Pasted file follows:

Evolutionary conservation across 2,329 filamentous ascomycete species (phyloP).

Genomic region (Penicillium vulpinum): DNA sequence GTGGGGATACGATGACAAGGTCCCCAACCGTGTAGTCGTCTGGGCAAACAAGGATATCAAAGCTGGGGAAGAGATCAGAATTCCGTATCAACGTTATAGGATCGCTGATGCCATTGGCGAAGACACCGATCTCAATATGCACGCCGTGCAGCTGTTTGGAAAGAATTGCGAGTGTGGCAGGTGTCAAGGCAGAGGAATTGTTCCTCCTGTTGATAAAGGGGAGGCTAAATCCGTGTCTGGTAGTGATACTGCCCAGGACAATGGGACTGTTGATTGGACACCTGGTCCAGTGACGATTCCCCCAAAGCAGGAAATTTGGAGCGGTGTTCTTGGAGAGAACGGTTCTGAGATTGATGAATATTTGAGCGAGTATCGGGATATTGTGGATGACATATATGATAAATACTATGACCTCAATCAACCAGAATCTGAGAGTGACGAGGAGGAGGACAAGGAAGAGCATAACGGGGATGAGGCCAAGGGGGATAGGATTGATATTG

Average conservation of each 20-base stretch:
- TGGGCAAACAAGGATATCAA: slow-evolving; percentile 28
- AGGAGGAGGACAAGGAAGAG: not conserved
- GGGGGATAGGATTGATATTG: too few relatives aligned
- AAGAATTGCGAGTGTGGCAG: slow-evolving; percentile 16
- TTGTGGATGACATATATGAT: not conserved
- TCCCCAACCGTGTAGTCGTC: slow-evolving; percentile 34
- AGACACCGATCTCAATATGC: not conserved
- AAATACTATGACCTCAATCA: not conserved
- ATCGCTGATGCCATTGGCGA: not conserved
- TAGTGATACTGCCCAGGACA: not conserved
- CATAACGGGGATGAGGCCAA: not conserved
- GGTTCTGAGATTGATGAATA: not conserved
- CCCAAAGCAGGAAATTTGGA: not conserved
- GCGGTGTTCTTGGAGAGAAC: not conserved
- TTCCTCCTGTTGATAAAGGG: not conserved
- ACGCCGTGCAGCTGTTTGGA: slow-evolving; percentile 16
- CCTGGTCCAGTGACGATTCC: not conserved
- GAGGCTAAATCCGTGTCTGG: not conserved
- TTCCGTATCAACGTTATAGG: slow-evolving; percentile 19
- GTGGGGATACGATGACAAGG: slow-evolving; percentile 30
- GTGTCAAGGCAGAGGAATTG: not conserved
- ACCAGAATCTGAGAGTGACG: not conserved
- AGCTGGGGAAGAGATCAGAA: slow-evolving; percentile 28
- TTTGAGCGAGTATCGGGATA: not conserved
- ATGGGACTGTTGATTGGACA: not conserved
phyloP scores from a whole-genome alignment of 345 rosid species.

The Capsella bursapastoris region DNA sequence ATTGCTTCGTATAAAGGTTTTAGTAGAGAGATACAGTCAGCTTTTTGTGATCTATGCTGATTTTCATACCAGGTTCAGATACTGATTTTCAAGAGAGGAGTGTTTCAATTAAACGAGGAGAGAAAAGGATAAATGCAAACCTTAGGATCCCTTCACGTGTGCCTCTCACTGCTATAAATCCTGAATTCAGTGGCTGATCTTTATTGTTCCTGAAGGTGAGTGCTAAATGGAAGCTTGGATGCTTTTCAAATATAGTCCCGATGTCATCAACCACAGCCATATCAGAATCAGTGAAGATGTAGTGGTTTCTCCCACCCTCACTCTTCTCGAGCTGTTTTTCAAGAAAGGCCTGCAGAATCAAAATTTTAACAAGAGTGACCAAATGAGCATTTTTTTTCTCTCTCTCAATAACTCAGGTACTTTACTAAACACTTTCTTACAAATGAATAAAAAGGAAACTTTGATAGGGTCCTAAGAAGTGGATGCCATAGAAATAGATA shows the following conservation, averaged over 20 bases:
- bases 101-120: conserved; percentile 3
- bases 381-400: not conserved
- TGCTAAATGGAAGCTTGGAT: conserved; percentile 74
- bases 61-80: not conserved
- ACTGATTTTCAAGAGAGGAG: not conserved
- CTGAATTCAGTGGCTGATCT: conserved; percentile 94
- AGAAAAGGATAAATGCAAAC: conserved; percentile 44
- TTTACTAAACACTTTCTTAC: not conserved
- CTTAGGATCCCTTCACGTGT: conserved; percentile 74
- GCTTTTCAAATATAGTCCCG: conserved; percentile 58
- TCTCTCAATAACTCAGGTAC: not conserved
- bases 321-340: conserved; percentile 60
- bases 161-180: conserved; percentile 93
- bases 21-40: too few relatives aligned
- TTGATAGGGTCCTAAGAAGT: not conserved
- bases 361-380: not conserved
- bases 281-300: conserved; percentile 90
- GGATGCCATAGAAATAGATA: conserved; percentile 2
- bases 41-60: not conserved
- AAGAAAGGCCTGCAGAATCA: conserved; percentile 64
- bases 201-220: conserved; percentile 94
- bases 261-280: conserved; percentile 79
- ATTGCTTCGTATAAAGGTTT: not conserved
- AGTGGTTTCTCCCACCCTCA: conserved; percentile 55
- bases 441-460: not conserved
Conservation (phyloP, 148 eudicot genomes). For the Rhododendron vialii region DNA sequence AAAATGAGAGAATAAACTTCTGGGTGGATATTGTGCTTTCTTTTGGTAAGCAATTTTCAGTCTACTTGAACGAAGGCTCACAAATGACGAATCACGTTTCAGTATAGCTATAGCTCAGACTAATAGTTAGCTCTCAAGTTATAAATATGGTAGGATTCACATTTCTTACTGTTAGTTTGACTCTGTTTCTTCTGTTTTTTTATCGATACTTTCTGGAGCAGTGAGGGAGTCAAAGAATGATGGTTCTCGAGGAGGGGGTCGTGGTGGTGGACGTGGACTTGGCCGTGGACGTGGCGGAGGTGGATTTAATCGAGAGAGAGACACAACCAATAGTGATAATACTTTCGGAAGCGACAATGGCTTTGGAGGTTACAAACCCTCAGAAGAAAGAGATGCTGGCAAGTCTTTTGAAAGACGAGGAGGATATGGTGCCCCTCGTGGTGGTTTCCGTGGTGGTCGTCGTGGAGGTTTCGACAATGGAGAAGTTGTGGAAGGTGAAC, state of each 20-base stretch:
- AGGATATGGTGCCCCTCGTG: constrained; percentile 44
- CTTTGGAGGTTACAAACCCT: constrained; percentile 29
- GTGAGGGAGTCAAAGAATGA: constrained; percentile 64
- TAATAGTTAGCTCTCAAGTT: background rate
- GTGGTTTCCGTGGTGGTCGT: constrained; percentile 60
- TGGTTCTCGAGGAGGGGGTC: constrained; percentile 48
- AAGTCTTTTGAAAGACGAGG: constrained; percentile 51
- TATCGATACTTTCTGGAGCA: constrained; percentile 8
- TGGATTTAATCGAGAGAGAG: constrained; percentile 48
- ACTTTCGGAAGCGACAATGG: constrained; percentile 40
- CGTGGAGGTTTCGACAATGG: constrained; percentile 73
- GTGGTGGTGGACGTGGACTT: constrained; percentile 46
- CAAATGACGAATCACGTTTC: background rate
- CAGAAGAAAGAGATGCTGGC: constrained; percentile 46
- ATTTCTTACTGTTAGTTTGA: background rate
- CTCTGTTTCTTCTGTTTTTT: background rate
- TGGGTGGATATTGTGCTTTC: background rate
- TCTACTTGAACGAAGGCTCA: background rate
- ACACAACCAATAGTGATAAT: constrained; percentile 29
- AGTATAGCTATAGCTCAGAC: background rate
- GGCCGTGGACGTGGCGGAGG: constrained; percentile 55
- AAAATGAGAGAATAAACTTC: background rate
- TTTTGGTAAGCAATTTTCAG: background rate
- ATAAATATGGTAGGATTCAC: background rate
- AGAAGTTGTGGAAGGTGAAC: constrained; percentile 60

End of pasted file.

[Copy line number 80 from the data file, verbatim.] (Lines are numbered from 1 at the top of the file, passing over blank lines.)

- ATAAATATGGTAGGATTCAC: background rate